The provision of additional information regarding the use of contributions is said to be intended to allow for auditing of the use of all contributions in NSW. However, the proposed amendments to the EPA Regulations do not impose any auditing requirements. While DPIE has indicated an intention to undertake an audit, this requirement will not be mandated in the EPA Regulations or any guidelines.

Productivity Commission Review

As flagged in Part 1 of this Series, a comprehensive review of the NSW contributions system is being undertaken by the Productivity Commissioner in parallel with the immediate 'system improvements' which we have reported on in this Series. The Productivity Commissioner's report is due by the end of 2020.

The Minister has foreshadowed that the reforms that will result from the Productivity Commissioner's review are likely to be a 'once and for all fix' to the contributions system. We therefore expect the review will likely result in a significant overhaul of the system, rather than just tweaking around the edges. While the terms of reference for the review are primarily focussed on development contributions, we also understand that the Productivity Commissioner is open to considering related issues that impact on development feasibility, including stamp duty and land tax, as part of his review.

What next?

Submissions can be made in response to the draft SIC Guidelines and EPA Regulation amendments until 12 June 2020. Please contact us if you would like any assistance in preparing a submission.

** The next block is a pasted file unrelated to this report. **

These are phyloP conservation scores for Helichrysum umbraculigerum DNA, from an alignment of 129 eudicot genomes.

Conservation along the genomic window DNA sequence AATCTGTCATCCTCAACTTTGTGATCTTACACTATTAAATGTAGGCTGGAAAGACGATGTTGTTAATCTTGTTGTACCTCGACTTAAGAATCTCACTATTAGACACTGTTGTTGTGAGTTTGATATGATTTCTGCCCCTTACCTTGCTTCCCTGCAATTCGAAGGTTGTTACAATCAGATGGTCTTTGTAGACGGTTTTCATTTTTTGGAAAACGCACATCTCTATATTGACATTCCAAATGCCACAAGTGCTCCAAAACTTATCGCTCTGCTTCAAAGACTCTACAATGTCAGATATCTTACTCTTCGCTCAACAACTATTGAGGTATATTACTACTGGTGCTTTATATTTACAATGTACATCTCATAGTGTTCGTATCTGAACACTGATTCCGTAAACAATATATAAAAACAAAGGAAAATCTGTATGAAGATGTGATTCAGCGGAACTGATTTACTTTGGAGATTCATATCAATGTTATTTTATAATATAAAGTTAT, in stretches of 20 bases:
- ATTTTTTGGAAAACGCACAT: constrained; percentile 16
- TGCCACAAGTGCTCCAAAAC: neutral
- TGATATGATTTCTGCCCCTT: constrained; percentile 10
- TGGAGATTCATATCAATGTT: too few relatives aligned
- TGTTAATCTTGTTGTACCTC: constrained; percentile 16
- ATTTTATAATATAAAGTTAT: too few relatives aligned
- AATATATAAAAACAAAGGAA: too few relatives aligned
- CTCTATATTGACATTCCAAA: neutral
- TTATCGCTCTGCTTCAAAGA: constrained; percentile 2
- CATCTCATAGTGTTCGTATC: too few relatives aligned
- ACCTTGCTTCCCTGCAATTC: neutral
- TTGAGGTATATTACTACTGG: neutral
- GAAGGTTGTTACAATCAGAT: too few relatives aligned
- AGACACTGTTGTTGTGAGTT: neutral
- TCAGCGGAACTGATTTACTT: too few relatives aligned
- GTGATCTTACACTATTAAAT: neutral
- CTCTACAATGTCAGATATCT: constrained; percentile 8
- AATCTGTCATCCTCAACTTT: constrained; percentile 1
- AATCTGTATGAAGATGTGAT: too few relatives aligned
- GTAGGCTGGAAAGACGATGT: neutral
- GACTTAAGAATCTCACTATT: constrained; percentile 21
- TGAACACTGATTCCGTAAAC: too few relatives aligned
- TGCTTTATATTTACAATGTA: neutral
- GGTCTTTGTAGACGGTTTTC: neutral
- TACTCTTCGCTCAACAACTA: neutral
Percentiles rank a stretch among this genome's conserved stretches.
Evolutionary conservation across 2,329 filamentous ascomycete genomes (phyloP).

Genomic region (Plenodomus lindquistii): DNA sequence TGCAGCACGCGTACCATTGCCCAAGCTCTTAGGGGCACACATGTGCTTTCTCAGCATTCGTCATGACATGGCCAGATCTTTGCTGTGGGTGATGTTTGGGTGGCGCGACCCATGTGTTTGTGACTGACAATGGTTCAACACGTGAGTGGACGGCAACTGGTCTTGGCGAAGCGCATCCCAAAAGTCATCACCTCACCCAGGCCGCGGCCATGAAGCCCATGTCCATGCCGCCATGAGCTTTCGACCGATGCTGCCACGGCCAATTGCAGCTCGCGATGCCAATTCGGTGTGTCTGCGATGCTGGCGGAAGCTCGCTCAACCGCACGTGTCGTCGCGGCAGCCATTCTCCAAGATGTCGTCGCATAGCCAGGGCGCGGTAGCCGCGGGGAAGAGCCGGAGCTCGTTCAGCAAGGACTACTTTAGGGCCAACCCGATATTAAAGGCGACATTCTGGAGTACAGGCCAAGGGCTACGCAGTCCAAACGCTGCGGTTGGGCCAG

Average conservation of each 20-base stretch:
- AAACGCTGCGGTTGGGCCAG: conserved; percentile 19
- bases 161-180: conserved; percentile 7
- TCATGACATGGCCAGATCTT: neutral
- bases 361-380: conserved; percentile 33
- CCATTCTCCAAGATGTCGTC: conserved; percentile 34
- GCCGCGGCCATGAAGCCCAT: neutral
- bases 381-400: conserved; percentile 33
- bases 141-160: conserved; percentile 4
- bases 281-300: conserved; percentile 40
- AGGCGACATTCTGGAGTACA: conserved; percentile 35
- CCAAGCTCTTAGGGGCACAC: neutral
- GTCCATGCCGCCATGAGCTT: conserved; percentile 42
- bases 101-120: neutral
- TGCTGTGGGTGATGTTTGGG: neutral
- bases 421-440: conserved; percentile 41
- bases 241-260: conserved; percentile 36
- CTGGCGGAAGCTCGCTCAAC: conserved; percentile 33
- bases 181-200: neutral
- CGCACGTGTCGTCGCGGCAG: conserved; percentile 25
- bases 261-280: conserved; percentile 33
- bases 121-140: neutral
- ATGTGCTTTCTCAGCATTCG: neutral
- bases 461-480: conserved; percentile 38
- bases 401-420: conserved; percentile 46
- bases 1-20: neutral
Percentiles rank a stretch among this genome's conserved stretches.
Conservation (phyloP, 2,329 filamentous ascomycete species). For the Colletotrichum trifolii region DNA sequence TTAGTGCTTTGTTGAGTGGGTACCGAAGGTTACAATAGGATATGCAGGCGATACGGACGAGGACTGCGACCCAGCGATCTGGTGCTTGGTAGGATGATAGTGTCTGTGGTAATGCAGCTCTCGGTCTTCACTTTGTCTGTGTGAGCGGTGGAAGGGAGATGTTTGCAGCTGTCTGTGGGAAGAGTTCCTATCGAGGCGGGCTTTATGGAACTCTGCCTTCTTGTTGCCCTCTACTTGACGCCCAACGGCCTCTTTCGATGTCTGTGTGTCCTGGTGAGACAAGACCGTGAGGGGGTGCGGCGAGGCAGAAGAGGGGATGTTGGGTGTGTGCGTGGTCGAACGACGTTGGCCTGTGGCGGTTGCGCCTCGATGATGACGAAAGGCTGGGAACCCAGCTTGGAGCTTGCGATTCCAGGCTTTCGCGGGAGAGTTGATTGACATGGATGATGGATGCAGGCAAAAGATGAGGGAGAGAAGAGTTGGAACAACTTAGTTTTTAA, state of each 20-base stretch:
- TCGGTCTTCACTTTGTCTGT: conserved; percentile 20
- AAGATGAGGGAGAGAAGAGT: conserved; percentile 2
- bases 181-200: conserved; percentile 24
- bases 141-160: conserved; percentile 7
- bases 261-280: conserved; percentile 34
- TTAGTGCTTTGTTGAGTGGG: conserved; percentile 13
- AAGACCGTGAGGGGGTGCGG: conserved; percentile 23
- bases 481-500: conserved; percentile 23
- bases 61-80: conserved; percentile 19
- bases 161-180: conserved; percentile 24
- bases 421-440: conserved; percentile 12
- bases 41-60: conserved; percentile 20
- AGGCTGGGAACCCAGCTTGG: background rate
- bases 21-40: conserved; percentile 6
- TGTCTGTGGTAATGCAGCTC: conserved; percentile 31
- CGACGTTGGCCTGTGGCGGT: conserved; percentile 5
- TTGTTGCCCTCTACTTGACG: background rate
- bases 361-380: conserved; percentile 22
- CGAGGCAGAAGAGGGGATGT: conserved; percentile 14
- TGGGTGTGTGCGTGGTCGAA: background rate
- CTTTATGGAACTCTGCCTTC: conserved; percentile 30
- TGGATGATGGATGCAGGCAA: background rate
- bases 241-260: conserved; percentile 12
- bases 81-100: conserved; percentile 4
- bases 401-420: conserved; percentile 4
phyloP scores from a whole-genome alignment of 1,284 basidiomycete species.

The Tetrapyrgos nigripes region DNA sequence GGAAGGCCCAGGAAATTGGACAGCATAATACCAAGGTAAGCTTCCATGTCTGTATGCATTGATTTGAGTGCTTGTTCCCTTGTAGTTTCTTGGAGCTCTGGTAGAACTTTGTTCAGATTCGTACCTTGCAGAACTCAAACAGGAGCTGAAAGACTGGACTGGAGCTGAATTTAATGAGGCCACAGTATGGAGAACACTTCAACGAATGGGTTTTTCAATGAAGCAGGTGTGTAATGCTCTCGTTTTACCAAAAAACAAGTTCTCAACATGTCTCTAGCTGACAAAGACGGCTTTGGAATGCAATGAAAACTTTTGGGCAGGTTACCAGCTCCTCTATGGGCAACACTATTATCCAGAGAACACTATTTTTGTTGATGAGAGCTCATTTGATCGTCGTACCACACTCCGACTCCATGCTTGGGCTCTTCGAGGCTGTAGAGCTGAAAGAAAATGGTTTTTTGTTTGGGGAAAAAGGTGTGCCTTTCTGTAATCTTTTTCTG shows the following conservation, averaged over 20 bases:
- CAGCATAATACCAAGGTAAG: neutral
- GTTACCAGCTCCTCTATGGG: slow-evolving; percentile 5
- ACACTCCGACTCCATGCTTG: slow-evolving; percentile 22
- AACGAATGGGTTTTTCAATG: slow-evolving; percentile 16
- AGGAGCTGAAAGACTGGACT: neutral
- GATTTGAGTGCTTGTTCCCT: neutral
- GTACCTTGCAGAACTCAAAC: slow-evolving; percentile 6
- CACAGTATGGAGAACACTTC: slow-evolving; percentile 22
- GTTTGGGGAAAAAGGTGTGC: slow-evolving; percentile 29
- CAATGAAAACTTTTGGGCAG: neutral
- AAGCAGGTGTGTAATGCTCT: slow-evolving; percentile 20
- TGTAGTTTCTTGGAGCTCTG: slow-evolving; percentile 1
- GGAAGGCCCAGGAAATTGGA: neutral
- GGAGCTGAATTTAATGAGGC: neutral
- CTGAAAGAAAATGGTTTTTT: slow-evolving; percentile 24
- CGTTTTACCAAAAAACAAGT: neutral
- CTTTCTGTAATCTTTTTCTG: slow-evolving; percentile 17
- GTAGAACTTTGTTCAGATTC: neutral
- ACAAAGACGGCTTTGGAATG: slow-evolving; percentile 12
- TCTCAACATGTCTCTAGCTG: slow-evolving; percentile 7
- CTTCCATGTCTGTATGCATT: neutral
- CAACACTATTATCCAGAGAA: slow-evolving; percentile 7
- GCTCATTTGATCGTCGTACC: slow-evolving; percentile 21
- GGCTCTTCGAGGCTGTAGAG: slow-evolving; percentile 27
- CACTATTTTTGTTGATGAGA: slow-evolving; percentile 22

Also, keep a lookout for the release of the Productivity Commissioner's report in October. We will provide our thoughts in relation to the Productivity Commissioner's recommendations and implications for the NSW contributions system once those recommendations are released.

NSW Contributions Review Series – Part 1: A review and some reforms

After years of little progress in relation to contributions reform, on 15 April 2020 the NSW Government announced two significant developments – a review by the Productivity Commissioner and some more immediate 'system improvements' to be instituted by the Department of Planning, Industry and Environment (DPIE). 

NSW Contributions Review Series – Part 2: New guidance on planning agreements

The NSW Government has released an updated draft planning agreements policy framework, comprising an updated Practice Note (Draft Practice Note) and proposed Ministerial direction. Once adopted, councils would need to have regard to the Draft Practice Note when negotiating voluntary planning agreements (VPAs). While the Draft Practice Note retains many aspects of the existing practice note, there are some notable changes.

NSW CONTRIBUTIONS REVIEW SERIES – PART 3 : A focus on local contributions and levies

As part of its suite of proposed 'system improvements' intended to address uncertainty in the NSW contributions system, the NSW Department of Planning, Industry and Environment (DPIE) has released discussion papers concerning the review of local contributions plans and the criteria for allowing councils to impose percentage levies in excess of the standard 1% maximum.